Purpose of this page
All of us, the attendants of this wiki, use to say that VFP is a great tool, the best tool. We make the apology of its strengths etc. We use to say that VFP is the tool of our choice, we may use other tools also, as a complement, but VFP is the #1. It has plenty of features that can make anyone choose it, no doubt, but the question here is: What makes VFP the #1 choice for you?
The classic Les Pinter letter article: http://www.lespinter.com/OpEd.asp?ArtNum=23&Language=English
VFP provides a robust, efficient development environment
Visual FoxPro 6.0 is an excellent development environment for business applications. It is a robust language enjoying a long history of enhancements and improvements. It is a truly object oriented language, including advanced functionality such as inheritance. Its future at Microsoft is strong. They have committed to continue to develop Visual Foxpro and have announced the release of version 7.0 late in 2001. Microsoft has billed Visual Foxpro as the 'premier' tool for building the middle tier in n-tier applications.
Visual FoxPro has an excellent community of developers. We all work together to solve problems and support our channel. Microsoft has stated that the Visual FoxPro community is the model that they would like to see all of their tools achieve. There is excellent communications and teamwork. We are proud to be a member of the Foxpro community. -- Dime Soft Business Solutions
See details at: http://www.dimesoftinc.com/tech/WhyVisualFoxPro.htm
Thanks to Mr Bill Dimes Sr. -- Fernando Alvares
VFP Knows Data
I started my programming career with ancient languages like ForTran and IBM assembly then, among others that I've been working with, I can say that the best ones were PL / I, Algol and Turbo Pascal. These languages have in common many things: explendid implementation of control structures; full range of host computer data types; incredible features when dealing with blocks, functions and procedures; elegant syntax (that's why I don't like C, but...) etc. So I got used to all these features.
They are really great languages, but all of them lacked the most important feature that a language has to have today, IMO: a full native DataDefinitionLanguage and Data Manipulation Language. And that VFP has, and it is superp! I don't mean all those "exogenous" ODBC, ADO, SPT etc, I mean USE, SELECT, SQL commands, SCAN, UNLOCK, SEEK, native tables and cursors, views and all that well known stuff. Of course the exogenous" ones have they role to play and I'm not excluding them!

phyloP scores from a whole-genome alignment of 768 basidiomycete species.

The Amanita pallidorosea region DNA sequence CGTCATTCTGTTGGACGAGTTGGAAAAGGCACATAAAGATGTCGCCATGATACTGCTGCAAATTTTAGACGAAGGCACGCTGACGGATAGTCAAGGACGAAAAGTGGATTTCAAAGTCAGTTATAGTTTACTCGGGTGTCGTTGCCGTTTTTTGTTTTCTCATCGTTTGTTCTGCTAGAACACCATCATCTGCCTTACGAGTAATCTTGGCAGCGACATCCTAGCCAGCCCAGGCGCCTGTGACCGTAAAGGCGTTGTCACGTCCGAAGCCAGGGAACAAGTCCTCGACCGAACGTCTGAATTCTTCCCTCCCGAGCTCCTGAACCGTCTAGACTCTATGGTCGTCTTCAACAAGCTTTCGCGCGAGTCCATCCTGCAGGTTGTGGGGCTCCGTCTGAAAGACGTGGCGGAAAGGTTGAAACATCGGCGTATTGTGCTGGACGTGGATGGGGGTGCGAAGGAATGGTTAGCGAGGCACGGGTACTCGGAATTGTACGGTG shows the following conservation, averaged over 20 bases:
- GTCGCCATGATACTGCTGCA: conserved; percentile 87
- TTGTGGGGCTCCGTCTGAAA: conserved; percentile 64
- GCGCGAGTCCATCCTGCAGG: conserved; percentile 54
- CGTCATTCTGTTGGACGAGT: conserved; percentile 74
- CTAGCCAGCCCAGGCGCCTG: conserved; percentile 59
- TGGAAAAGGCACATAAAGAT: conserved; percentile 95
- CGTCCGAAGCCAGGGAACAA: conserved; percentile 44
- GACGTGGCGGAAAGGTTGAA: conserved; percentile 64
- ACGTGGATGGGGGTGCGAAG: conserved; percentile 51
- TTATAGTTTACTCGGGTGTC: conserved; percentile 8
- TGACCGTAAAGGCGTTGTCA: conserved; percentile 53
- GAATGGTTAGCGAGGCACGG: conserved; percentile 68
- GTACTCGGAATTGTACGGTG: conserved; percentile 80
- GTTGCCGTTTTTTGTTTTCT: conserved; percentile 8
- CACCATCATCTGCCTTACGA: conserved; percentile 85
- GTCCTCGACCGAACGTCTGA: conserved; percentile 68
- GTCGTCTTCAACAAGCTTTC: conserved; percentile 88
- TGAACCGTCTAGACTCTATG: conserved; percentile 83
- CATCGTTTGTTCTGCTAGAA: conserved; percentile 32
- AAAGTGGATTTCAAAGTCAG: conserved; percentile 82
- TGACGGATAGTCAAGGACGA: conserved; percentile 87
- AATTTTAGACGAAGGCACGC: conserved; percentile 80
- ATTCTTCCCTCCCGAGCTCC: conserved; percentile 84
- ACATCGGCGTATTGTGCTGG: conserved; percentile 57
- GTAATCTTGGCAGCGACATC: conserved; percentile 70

VFP still has a long way in front of it in the implementation of many well desired features to achieve those "common tasks" that the average programmer (myself included) are willing for. One of those could be to access Oracle, SQL Server, Informix etc using VFP's native DML syntax (why not?) thru the use of (maybe 3rd party supplied) add-on "driver DLLs" that could do the "durty job" between the program itself and the access routines of the DB - much like those "exogenous" stuff already do (even the DBC/DBF/... access could be a component DLL, just to make it generalized).
So, VFP has great features and it is a great tool, but above all, the best of all, for me, is VFP's native way to access data. That's why VFP is the tool of my choice. What other tool can beat it? -- Fernando Alvares
VFP Knows Business
The right tool for the job. What job is that? What most businesses need: control of their data; Collecting the data, manipulating the data, outputting the data. As shown above, VFP Knows Data. In comparison to alternatives, I think it is a happy medium between the heavy duty environments of SAP, People Soft, etc. and the feather weights like VB, Access, Front Page. I worked with People Soft for 2 years, and decided it was like a nasty collision of a space shuttle and an armored troop transport: big, slow, heavy, complicated, not as flexible as one would hope; but for many situations (getting into space, or getting troops across a battlefield against enemy fire. For the same 2 years, I watched a few VB programmers write a front end to collect and funnel data into People Soft. It was like watching bicycle mechanics: they didn't have many options, so they wacked out form after form, cut and pasted code, and went into a tizzy trying to figure out how to keep string delimiter chars (quotes) in addresses from crashing their SPT code. I see VFP as the Porsche: well designed, enjoyable to work with, gets you to the grocery store and back so you can feed your family. Given the choice of working on a troop transport, Porsche or bicycle, I will be a Porsche mechanic.